Every shark on the app sports unique characteristics on their dorsal fins.
“The oceanic whitetip, as its name implies, has this massive white patch, which is very distinctive on the top of its dorsal fin. The porbeagle actually has a similar white patch, but it’s on the lower edge of the fin,” said Chapman.
Questions flash: “Is it a shark fin? Are the edges black or white? The questions are very specific… We make decisions based on those answers, that’s what computers are really good at,” said George Mandala, the app developer.
Untrained law enforcement will sort through fins with enough knowledge in hand to spot a red flag, allowing for further testing to find out if a fin belongs to an endangered species.
“These guys are not marine biologists. This boils it down for them to really quickly be able to say yes or no,” said Mandala.
Scientists will verify and answer questions through an email feature.
“We can agree or disagree and give you pointers on things to look for,” said Chapman. “What we’re really interested in is taking away the ability of people to break the law and just slip fins through with enforcement not being able to know what they are looking for.”
The app intrigued other endangered species groups, who struggle with authorities catching endangered animals being traded, Mandala said.
“From a computer programming standpoint, a question is a question, so if they wanted to do it for elephants, or lions, or tigers, or whatever, it could be retrofitted to that.”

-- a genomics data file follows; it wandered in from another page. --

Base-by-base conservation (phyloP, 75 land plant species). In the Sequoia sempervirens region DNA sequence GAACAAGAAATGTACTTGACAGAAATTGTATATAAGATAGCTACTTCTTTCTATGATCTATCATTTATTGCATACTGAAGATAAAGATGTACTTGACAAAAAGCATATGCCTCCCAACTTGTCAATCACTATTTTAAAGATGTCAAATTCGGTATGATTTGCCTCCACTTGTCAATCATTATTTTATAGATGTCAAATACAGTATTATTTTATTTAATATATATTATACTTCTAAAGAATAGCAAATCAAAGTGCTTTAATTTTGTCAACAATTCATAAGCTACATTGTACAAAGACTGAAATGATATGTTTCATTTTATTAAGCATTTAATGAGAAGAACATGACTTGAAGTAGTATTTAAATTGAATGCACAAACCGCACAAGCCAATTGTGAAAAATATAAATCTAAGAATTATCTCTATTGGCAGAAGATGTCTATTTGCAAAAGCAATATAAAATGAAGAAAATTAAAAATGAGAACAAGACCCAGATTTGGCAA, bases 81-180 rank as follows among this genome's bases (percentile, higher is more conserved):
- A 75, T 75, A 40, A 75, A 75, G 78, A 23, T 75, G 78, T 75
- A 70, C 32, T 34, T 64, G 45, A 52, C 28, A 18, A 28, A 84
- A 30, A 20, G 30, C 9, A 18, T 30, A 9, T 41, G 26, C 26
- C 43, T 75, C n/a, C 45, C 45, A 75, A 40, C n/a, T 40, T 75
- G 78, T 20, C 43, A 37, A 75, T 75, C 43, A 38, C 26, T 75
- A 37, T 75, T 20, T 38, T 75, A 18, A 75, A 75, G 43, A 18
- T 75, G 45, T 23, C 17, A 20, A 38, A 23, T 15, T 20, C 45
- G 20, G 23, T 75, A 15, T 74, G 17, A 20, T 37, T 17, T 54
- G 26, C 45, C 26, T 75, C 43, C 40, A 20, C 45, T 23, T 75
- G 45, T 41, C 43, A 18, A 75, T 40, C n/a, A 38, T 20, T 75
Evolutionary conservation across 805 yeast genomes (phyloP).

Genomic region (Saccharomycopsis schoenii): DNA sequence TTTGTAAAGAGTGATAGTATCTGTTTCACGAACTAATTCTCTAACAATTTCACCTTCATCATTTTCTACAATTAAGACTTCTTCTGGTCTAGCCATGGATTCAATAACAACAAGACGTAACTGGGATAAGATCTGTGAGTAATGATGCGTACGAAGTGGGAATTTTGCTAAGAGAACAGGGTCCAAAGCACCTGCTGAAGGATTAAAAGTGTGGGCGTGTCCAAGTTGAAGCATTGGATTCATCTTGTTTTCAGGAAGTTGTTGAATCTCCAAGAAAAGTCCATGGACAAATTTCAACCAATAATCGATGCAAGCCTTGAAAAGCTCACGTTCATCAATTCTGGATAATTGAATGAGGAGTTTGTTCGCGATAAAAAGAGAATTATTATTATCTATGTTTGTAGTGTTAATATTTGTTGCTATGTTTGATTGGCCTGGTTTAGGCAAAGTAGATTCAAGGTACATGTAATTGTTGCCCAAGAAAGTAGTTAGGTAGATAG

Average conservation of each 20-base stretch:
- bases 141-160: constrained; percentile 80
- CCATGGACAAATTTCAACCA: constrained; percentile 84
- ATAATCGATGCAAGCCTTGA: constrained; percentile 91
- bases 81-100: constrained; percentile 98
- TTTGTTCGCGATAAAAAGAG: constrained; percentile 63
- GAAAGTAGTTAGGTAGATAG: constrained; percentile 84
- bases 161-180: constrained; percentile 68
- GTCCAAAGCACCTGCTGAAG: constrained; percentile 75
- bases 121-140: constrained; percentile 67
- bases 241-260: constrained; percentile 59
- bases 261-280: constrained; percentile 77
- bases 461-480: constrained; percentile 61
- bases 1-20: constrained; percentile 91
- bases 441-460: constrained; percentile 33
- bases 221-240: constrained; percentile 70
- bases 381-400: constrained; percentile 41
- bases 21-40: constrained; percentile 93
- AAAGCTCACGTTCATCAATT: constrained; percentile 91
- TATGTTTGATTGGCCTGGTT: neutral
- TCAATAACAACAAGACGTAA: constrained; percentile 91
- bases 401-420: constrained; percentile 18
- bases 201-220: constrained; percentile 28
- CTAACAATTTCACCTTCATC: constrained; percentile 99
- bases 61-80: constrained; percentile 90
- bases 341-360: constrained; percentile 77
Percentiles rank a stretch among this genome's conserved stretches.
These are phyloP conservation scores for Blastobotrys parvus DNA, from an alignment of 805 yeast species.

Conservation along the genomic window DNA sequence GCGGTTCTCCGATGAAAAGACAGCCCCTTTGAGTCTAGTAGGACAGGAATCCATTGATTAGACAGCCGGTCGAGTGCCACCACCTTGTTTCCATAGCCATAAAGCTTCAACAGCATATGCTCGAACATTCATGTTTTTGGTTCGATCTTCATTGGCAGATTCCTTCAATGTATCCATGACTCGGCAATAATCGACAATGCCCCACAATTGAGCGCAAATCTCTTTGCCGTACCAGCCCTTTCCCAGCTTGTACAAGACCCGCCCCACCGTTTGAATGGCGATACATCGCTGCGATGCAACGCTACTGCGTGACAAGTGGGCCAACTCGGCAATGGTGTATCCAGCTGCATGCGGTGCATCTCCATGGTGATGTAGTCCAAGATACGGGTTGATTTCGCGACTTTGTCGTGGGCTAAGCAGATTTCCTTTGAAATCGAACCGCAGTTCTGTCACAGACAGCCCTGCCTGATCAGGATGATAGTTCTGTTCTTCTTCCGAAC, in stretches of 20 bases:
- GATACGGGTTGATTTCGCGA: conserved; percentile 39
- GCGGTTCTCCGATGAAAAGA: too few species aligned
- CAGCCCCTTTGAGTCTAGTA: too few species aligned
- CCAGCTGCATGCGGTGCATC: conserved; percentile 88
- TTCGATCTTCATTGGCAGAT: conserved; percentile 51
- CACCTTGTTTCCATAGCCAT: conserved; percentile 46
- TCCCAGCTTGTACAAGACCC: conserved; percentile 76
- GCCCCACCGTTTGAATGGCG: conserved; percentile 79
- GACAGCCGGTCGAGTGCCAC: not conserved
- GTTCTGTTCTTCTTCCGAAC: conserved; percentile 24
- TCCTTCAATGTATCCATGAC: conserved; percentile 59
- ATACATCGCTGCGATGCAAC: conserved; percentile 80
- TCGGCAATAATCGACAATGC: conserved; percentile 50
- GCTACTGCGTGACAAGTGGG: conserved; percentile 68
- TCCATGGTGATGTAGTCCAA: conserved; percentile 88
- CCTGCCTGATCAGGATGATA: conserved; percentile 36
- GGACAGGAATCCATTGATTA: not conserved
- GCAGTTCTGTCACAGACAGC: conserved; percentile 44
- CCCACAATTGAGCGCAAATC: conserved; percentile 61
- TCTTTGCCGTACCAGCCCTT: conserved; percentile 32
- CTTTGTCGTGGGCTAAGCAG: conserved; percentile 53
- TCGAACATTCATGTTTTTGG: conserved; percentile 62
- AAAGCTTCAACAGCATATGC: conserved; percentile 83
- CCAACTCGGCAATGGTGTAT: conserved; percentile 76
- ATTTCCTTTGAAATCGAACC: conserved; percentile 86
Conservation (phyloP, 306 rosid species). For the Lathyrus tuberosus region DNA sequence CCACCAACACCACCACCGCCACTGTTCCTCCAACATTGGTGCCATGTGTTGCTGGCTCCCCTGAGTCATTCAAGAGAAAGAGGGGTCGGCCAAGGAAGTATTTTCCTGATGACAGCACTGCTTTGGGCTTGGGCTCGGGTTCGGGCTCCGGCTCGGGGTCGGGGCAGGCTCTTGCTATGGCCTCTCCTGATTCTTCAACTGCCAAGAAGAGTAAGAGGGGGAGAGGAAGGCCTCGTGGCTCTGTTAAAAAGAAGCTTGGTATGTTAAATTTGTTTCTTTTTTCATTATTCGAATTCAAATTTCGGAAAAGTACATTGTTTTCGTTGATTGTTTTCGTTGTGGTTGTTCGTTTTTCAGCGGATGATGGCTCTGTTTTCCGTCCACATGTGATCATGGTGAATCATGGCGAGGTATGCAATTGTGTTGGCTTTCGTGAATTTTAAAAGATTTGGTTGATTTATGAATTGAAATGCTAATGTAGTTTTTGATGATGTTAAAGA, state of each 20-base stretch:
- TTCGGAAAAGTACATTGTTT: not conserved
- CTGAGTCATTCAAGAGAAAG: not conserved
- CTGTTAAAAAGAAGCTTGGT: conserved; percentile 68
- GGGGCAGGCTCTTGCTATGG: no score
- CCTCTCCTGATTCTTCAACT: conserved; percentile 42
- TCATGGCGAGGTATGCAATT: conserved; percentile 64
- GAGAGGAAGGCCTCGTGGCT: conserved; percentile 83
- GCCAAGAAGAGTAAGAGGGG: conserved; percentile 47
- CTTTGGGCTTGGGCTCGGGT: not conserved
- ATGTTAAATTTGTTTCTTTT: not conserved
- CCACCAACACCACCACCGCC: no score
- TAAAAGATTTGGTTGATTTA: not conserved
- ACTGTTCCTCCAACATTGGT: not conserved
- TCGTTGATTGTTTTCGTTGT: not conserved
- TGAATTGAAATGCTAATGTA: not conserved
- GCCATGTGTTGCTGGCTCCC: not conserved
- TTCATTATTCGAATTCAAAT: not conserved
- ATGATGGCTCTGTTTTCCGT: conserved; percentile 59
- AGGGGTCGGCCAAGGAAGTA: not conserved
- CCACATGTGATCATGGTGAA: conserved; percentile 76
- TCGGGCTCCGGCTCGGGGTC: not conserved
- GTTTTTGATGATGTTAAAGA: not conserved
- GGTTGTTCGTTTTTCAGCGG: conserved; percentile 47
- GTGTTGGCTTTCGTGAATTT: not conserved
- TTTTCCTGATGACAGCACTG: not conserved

Scientists lack data about migratory patterns and exactly how many fins make it to market. The app, currently available in English, French and Spanish, will send key information that will help collect statistics: fin photos, location and a description.
Latin America launches hammerhead rescue effort
In Latin America, Honduras first petitioned that the three species of hammerhead join the Cites list. Costa Rica and Brazil immediately signed on, followed by Colombia, Mexico and Ecuador.
Although Panama voiced support, the Defenders of Wildlife launched their “Ask Panamá to Support Shark Conservation” campaign to turn up the pressure on the Panamanian government to support the predator at the Cites meeting next week.
The petition reads:
Panamá may cast the decisive vote on these critical proposals…This is a critical opportunity to put badly-needed controls in place to halt the rapid decline of these top predators.
Latin America leads hammerhead protection, according to Sean Juan Posada from Mar Viva.
Last year, the president of Honduras outlawed shark fishing entirely. Honduras hosted its neighbors at a conference to raise awareness and rally shark support in October, where Posada and representatives from Latin American nations first laid their eyes on the identification app.
Overcoming the hurdles to convince Cites to list the sharks, he said, will open up the funding needed to get them protected.
“Getting support from authorities is our biggest challenge. They don’t have the resources. They don’t have boats, or people to cover extensive areas,” Mr. Posada said. “They have laws, but the ability to enforce the law is lacking.”
Chapman said he’s “very interested in making sure there are still sharks around for me to study for people to swim with for tourism and to fulfill their ecological role. They need protection and they need someone to speak up for them.”